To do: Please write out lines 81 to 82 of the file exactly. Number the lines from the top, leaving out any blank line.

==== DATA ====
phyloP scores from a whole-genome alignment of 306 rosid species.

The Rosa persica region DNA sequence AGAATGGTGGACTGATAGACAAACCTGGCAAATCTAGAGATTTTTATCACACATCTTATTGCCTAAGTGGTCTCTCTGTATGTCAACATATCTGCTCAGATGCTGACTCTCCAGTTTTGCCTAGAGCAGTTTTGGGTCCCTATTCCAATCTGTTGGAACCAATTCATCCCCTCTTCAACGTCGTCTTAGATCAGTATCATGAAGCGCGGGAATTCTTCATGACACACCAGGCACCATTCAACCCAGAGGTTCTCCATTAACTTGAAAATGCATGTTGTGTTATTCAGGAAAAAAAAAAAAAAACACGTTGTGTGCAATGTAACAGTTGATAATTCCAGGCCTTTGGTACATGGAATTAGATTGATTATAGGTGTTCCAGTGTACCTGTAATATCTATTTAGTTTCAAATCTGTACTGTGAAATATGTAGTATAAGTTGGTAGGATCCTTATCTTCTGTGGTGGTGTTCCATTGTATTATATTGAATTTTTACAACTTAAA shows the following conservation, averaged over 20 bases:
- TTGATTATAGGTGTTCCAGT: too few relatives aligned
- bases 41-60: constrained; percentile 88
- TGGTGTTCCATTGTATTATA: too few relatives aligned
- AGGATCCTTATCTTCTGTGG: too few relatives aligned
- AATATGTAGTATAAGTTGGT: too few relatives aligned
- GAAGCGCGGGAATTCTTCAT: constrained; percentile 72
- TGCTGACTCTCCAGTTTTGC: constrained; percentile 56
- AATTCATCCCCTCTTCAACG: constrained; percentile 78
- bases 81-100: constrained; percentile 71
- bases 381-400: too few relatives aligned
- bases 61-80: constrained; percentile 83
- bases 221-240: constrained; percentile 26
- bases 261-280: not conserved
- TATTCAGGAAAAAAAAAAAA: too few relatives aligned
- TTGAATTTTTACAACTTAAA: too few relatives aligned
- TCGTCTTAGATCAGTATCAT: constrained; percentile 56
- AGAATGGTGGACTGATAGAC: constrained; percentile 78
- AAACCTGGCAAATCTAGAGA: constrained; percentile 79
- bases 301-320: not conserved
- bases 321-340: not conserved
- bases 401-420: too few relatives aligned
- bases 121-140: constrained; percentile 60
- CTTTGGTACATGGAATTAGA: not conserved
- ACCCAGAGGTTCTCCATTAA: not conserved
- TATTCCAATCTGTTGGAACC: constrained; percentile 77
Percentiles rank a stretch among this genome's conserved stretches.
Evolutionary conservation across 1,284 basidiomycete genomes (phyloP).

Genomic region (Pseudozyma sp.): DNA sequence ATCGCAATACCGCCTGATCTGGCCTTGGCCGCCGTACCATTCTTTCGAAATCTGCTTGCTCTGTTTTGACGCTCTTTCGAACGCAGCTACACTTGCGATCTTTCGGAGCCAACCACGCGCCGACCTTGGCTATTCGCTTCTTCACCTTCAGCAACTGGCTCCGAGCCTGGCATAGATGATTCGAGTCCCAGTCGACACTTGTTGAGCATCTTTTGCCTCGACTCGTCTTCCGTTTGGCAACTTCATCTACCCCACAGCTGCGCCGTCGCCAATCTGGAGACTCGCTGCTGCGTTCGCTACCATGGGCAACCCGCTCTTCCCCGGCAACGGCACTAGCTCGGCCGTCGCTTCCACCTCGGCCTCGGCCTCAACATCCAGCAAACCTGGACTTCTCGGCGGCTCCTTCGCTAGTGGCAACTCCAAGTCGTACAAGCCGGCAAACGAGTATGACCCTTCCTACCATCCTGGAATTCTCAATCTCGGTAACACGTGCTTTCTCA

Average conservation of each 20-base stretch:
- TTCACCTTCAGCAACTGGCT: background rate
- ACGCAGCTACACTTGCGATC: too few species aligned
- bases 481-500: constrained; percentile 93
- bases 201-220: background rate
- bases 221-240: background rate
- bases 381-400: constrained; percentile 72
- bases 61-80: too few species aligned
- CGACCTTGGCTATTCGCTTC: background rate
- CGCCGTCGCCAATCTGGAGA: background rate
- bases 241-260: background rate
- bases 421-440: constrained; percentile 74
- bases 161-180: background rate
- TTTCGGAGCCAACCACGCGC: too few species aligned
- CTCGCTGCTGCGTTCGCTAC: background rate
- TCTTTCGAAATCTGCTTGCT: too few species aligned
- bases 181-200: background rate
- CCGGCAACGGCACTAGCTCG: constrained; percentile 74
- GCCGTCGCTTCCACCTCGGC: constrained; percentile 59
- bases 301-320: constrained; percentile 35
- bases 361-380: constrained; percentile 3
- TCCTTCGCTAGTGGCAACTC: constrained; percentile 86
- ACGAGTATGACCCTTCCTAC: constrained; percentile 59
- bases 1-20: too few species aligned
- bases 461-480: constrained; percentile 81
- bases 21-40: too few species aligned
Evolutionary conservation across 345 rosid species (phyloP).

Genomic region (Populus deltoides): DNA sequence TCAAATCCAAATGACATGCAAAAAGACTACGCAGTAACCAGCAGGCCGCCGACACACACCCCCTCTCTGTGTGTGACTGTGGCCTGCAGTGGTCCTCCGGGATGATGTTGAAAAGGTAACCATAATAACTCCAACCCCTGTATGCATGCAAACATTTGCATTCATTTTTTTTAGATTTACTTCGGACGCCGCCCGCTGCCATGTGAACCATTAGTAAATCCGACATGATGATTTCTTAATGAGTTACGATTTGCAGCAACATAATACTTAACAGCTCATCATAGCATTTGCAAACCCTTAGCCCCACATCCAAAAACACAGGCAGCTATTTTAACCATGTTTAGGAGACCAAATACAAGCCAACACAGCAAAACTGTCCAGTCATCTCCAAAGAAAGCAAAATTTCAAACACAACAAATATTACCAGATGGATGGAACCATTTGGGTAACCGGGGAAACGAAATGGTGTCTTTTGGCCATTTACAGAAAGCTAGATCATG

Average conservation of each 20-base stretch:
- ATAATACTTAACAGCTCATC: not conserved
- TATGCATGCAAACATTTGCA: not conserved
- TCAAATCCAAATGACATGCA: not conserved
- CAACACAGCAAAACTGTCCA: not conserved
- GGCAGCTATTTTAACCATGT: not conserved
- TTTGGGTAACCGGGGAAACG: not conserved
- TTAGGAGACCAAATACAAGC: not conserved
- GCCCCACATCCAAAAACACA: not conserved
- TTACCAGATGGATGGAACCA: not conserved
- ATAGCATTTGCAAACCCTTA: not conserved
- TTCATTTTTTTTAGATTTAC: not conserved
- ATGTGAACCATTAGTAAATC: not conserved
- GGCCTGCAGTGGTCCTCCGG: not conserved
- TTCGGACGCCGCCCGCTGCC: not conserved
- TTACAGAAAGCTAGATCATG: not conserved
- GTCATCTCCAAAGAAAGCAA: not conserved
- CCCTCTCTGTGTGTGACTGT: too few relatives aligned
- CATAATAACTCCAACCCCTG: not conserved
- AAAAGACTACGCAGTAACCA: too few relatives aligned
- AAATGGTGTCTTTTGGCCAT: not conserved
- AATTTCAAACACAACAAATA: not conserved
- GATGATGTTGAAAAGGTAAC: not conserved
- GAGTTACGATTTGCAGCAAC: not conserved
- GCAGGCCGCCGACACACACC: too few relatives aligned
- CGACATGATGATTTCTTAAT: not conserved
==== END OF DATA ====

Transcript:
- GATGATGTTGAAAAGGTAAC: not conserved
- GAGTTACGATTTGCAGCAAC: not conserved